top Python 8b - 2D Lists Creating a List with Multiple Dimensions Lists can be given another dimension to hold data that is related to each other . ​ A scenario: Three students have taken two Chemistry tests, and their teacher has recorded the results in a 2-dimensional array (note that Python does not use arrays but uses lists instead): To create this in Python: Printing a 2D List To print the whole list, use a for loop to cycle through each record. ​ I have altered the normal i variable to be 'record', so it is more descriptive: Use the index number to print a specific record . Look at the table above and remember that Python starts counting at 0 so Edward is record 0, Bella 1 and Jacob 2: To print a specific data value, you need to define the record number and then the data index . ​ When using 2D lists, the first value is the row, and the second value is the column . Use the table at the very top to help you visualise this: Practice Task 1 Use the introduction at the top to help you create a 2D list with three friends in the first column, their age in the second column and their favourite colour in the third column. ​ Print the whole list. ​ Then print just the second person's information. Example solution: Searching Through a 2D List To search through a multi-dimensional list then you need to search through each record and then each data element for a specific value: Practice Task 2 Use the 2D list that you created in the first practice task. ​ Ask the user to enter a name. ​ Search through the list and print the record of that person's name. Example solution: ⬅ 8a - Using Lists 8 c - Dictionaries ➡

  • Python | 8c - Dictionaries | CSNewbs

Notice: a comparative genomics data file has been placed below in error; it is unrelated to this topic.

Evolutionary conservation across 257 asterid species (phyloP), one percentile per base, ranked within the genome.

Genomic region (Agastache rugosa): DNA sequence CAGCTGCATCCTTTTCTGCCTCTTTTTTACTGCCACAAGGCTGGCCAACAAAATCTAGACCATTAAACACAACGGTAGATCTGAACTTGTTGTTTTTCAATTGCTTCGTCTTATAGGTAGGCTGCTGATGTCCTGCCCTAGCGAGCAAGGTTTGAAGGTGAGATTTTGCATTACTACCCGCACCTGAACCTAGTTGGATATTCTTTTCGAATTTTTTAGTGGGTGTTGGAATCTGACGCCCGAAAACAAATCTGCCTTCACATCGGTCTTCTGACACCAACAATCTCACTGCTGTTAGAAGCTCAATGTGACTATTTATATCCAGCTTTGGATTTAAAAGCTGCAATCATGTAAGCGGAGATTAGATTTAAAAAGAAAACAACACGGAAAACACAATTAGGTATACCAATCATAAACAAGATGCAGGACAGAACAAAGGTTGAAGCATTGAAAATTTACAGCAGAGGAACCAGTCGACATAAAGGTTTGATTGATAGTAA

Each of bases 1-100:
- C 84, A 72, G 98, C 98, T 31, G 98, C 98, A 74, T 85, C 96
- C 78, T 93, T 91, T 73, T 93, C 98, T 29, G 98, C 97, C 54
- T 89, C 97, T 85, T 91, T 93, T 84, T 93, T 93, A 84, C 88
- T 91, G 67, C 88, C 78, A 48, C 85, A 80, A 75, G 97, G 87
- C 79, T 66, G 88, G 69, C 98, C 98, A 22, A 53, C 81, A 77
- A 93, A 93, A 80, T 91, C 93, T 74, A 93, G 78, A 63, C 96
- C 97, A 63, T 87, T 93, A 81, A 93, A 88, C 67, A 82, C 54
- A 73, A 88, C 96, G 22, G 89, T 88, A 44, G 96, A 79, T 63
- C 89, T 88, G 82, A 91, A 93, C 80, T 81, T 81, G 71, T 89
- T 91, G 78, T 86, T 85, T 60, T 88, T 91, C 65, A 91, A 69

top Python 8C - Dictionaries Creating a Dictionary Dictionaries are used in Python to link items of data together . The example on this page uses a footballer dictionary which links a player with a team they played for. To define a dictionary, use curly brackets { } and separate linked data with a colon . ​ A dictionary can be written on one line but the method below makes it easier to read: Printing Data from a Dictionary The first part of the linked data in a dictionary is called the key (e.g. each footballer in my example above). ​ The second part of the linked data in a dictionary is called the value (e.g. each team). ​ Example: ​ key : value "Harry Kane" : "Tottenham Hotspur" ​ A for loop can be used to cycle through each set of keys and values in the dictionary: Practice Task 1 a) Create a dictionary of your teachers and the subject they teach. ​ b) Print their name and the subject they teach on each line. Example solution: Adding and Removing Data from a Dictionary Data can be added to a dictionary by stating the new key and value . You must use square brackets - [ ] ​ The new data will be added to the end of the dictionary. You can print the whole dictionary to see any changes - e.g. print(playerdictionary) Data can be removed from a dictionary by stating the new key to remove in a pop command. You can print the whole dictionary to see any changes - e.g. print(playerdictionary) The whole dictionary can be cleared (reset to blank) using the clear command. Practice Task 2 a) Ask the user to enter a new teacher and their subject. ​ b) Ask the user to remove a teacher. ​ c) Print the list of teachers and check the new teacher has been added and the other one removed. Example solution: Searching Through a Dictionary An if statement can be used to check if a specific key is in a dictionary. ​ If the key is in the dictionary then a message can be displayed using the key and the value . Otherwise, an else statement can output an appropriate response. To search for a value in a dictionary a for loop should be used to cycle through each key . If the value of each key matches the value that is being searched for then it will be printed. Practice Task 3 a) Create a search that allows a user to enter a teacher's name and prints the subject that they teach. ​ b) Include an else statement to print a response if a teacher is not in the dictionary. Example solution: Changing Data & Copying a Dictionary The way to change values is similar to adding new data. The first input below is to determine the key and the second input determines the new value to be changed to. The copy command is used to make a duplicate of a dictionary . Practice Task 4 a) Create a copy of your teacher dictionary. ​ b) Allow the user to enter a teacher and a new subject that they teach. ​ c) Print the copy of the dictionary with the new values. Example solution: Using a Dictionary to Make a Game The code below is used to make a puzzle game where the user has to type in a footballer and the team they played for. ​ I have added comments to explain the different parts of the code. ​ A separate list has been created at the start to store the names of keys (players) that been correctly guessed . ​ A while loop is used to constantly ask the user for players and teams. When they have guessed all 10 players (and the correct list reaches 10 ) the loop breaks and the game end. Instead of a further practice task here, Task 6 of the Section 8 Practice tasks page challenges you to make a similar game using a dictionary. ⬅ 8b - 2D Lists Section 8 Practice Tasks ➡